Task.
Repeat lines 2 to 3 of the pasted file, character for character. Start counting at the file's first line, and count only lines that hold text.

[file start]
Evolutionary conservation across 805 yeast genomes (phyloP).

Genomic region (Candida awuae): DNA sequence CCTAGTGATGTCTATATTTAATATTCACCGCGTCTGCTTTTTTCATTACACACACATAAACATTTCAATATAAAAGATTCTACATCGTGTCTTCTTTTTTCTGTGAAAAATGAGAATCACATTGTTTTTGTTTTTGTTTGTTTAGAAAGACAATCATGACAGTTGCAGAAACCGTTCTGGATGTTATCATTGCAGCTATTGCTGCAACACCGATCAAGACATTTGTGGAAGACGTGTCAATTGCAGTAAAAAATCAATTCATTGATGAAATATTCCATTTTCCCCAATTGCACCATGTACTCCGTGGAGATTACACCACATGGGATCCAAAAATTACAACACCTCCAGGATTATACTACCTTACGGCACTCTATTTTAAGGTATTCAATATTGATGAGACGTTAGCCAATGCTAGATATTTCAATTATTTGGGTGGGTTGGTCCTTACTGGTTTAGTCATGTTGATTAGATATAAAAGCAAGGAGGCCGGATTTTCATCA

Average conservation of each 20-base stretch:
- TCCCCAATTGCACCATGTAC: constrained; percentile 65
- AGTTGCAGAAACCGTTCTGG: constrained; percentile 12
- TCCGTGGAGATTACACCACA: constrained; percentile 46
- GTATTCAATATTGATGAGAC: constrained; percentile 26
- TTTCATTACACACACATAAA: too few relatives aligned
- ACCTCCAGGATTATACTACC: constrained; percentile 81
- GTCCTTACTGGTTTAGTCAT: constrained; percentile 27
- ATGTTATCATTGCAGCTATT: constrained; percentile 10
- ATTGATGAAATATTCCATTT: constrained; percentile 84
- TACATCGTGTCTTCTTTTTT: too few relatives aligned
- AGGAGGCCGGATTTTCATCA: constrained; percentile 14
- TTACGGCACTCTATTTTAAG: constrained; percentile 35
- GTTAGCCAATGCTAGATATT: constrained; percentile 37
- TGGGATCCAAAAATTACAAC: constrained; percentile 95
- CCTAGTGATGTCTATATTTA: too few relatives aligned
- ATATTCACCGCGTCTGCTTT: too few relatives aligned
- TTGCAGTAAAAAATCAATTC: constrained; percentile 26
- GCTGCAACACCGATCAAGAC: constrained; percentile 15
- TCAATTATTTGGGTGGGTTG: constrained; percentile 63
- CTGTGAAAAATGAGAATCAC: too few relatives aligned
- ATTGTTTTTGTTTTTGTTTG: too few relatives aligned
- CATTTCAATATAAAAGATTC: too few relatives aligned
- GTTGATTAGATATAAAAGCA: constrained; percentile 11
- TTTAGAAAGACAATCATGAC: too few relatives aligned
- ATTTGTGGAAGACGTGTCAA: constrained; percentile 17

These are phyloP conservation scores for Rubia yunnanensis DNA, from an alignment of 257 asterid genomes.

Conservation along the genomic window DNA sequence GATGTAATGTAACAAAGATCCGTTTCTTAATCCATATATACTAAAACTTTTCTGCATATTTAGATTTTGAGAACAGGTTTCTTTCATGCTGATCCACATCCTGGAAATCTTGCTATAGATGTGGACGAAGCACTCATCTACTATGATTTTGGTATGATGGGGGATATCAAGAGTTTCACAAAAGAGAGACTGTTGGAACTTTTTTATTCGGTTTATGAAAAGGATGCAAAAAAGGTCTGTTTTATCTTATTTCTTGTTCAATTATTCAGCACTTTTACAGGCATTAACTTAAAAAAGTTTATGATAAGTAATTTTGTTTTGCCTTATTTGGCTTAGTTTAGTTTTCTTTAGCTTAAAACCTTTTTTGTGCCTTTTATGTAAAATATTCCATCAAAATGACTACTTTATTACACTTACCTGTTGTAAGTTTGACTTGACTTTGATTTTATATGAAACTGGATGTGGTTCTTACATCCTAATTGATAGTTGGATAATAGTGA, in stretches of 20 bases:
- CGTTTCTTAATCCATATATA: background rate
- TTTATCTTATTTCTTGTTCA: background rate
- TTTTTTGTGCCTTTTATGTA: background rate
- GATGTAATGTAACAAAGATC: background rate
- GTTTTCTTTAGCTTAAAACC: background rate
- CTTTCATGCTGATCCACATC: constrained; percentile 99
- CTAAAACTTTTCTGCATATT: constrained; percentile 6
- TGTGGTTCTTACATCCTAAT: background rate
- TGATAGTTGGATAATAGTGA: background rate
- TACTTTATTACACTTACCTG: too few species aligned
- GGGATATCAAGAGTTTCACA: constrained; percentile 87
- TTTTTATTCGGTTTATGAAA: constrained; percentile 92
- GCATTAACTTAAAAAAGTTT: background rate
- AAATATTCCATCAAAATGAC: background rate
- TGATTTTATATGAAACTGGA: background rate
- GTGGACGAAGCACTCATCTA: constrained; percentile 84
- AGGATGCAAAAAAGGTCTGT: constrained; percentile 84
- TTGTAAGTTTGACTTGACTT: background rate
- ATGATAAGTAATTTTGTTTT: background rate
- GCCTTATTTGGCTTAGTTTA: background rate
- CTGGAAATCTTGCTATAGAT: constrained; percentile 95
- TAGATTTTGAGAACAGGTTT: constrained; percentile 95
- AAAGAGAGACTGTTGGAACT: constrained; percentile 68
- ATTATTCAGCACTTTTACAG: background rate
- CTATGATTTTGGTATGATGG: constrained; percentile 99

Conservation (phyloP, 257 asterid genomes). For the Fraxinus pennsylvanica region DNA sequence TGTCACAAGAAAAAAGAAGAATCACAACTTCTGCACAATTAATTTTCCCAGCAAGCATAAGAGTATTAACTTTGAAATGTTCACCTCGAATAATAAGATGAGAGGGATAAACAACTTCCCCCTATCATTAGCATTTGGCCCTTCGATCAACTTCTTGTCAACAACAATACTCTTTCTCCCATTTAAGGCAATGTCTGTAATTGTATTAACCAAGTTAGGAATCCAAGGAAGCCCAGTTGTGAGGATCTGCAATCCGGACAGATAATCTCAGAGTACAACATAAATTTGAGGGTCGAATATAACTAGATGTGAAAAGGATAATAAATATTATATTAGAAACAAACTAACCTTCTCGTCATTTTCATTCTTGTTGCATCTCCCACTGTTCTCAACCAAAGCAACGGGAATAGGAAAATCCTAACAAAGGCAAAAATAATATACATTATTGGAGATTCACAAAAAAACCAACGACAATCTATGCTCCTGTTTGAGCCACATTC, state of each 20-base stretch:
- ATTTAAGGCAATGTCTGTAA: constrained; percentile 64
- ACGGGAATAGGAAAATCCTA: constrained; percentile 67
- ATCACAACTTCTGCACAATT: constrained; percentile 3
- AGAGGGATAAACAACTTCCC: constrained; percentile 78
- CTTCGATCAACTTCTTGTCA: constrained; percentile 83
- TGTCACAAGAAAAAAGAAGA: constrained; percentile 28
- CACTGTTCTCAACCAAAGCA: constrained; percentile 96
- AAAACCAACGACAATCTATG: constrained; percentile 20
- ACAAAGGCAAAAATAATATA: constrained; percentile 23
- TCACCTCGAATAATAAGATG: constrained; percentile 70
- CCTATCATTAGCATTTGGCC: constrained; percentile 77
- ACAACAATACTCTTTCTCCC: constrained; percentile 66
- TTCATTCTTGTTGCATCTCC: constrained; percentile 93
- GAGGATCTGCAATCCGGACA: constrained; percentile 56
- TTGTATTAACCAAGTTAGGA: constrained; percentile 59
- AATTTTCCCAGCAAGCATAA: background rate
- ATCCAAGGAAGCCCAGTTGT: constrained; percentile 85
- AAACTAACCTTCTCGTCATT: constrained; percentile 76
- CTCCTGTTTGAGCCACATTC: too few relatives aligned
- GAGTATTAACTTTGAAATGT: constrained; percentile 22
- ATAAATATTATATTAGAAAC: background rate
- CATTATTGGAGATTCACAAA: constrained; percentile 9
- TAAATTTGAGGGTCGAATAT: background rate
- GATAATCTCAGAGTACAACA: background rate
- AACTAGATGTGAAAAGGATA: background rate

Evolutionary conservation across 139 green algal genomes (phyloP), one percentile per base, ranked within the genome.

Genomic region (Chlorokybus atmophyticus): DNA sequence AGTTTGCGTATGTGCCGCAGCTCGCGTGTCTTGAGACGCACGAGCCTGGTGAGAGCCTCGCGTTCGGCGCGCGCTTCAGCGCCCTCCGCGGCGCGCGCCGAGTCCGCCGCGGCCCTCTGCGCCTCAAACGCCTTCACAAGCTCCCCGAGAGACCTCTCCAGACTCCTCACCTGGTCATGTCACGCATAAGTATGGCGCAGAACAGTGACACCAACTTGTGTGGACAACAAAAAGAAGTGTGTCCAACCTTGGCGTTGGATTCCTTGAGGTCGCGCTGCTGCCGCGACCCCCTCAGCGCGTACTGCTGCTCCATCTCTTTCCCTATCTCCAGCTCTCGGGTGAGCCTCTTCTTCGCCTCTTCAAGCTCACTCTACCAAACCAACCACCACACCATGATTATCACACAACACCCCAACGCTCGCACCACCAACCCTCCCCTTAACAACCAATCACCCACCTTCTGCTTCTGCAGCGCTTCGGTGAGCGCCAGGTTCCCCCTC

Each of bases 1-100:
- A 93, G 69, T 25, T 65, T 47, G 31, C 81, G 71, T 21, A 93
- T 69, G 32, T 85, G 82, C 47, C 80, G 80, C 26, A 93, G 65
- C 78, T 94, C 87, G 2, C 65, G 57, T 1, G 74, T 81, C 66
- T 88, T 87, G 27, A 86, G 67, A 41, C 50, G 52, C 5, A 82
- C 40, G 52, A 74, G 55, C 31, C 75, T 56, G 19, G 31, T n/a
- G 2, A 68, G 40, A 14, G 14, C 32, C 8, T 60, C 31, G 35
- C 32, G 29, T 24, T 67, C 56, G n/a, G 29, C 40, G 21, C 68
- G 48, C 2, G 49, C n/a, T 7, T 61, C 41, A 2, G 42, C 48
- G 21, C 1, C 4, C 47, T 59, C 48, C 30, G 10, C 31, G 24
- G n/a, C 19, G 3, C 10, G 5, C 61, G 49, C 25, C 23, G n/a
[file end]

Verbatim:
Genomic region (Candida awuae): DNA sequence CCTAGTGATGTCTATATTTAATATTCACCGCGTCTGCTTTTTTCATTACACACACATAAACATTTCAATATAAAAGATTCTACATCGTGTCTTCTTTTTTCTGTGAAAAATGAGAATCACATTGTTTTTGTTTTTGTTTGTTTAGAAAGACAATCATGACAGTTGCAGAAACCGTTCTGGATGTTATCATTGCAGCTATTGCTGCAACACCGATCAAGACATTTGTGGAAGACGTGTCAATTGCAGTAAAAAATCAATTCATTGATGAAATATTCCATTTTCCCCAATTGCACCATGTACTCCGTGGAGATTACACCACATGGGATCCAAAAATTACAACACCTCCAGGATTATACTACCTTACGGCACTCTATTTTAAGGTATTCAATATTGATGAGACGTTAGCCAATGCTAGATATTTCAATTATTTGGGTGGGTTGGTCCTTACTGGTTTAGTCATGTTGATTAGATATAAAAGCAAGGAGGCCGGATTTTCATCA

Average conservation of each 20-base stretch: